From St. Louis’ Bruton Stroube Studios comes the impressively cinematic tale of food preperation as it battles the elements within the kitchen. At just over a minute in length, “Cooking Up A Storm” manages to breathe an extraordinary amount of drama and depth into the culinary practice. This short film is testament to what a skilled production team and sound designer can bring to seemingly oridinary situations.
In Part 3 of the Dramatic Beauty Portrait Tutorial, we will finally get into the first main step of the skin retouching process. Basic skin retouching involves addressing subtle skin and texture issues on our portrait images. We will not only look at techniques for skin retouching in Photoshop, but also discuss the theory behind our decision process during the retouching process. I will also show optional techniques for those looking for quicker or alternative options during their portrait or beauty retouching. In case you missed it, during Part 1 of the tutorial we went over the lighting and shooting of our image and in Part 2 we looked at the "pre-editing" process.
Anyone who likes to bring a light or two on-location knows the frustration of wanting soft, controllable light that won't weigh you down or break the bank. The Westcott Apollo Orb is, without a doubt, one of my favorite lighting modifiers. As you'll see below, the Apollo Orb has just about every feature you could ask for in its unique, somewhat-brolly-box-style design, all at a modest price point.
Zach Arias has a new educational site called DEDPXL where him and a group of his friends write on their experiences, struggles, and successes. Commercial Photographer Sid Ceasar is among those writers. A few months ago he produced a video appearing as Sid "The Muppet" Ceasar and talks about inspiration, getting out and making new work, and why surrounding yourself with creative people is so important.
A couple of weeks ago I had a chance to shoot with the Broncolor Siros Monolights for the first time. Until now, my light of choice has been the Profoto D1. I, like many of you, have seen reviews on Broncolor's new monolight, and like many of you as well, have been a bit skeptical about their delve into competing with Profoto's D1 and B1 Series for the high-end monolight market. The Siros is available in two models, a 400W/s monolight and an 800W/s monolight, and for this shoot I used five Siros 800s. In this article I will give you my complete lighting setup, gear list, a retouching preview, and complete review of my experience with the Siros Monolight and BronControl app.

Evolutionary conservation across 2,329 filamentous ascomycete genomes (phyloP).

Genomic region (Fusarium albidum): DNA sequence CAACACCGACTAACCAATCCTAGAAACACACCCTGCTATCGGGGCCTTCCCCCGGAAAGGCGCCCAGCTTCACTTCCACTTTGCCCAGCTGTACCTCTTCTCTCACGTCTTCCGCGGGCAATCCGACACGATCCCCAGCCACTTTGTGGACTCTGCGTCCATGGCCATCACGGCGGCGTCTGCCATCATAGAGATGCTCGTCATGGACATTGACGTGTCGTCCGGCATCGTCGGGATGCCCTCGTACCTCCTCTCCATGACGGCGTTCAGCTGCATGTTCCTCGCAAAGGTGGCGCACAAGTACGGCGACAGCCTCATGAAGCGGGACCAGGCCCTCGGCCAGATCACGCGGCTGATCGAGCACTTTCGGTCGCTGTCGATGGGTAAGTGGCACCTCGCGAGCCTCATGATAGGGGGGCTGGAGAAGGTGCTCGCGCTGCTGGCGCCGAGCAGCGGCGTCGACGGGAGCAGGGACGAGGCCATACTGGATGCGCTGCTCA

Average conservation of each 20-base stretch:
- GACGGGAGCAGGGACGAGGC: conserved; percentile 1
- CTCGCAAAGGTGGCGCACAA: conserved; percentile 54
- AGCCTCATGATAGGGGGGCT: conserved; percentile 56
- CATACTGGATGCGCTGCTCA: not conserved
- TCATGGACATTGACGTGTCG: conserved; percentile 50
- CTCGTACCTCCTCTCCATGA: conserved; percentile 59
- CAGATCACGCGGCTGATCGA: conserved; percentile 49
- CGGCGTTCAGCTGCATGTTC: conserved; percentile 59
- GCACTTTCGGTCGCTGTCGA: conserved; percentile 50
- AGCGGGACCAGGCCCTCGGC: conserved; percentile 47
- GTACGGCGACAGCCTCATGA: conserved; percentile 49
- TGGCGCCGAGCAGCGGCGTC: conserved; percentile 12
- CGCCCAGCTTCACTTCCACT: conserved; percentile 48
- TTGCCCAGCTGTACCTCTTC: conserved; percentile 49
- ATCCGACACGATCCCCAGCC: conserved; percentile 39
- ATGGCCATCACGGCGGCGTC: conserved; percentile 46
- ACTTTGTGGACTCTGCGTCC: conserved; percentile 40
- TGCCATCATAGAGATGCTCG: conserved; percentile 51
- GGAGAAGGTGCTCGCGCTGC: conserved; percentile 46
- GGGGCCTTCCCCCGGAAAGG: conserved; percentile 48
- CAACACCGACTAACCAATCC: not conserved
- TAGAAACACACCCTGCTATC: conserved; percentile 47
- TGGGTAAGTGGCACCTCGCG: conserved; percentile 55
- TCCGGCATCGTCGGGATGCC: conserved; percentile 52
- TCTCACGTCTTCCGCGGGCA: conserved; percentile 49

Beauty photography is something that I have become drawn to over time. Setting a mood, imagining a makeup style, and finding or even creating props to fill the frame with my model’s face is something I came to love more than anything else. In any genre of photography, I feel like it is important to develop a style that is recognizable. May that be retouching, posing, lighting, or something else, if people can tell you took the picture it means you have developed a signature style. For my beauty work I wanted to create a signature lighting setup that would be easy to recreate wherever I would go, no matter the condition or the place the shoot would take place in. Here is how I created it and how you can recreate it as well to make it your own.
Recently I went to New York City to do a week of headshots. As many of you know, part of my cinematic style involves shooting outdoors, but flying from Los Angeles to New York City to put this on meant I couldn’t rely on the weather. Figuring out how to translate the look and feel of my style indoors was the only way to make it a success. As I’ve had many questions about how to make this look happen inside for those that can’t always be outside, I decided to share my own experience with you.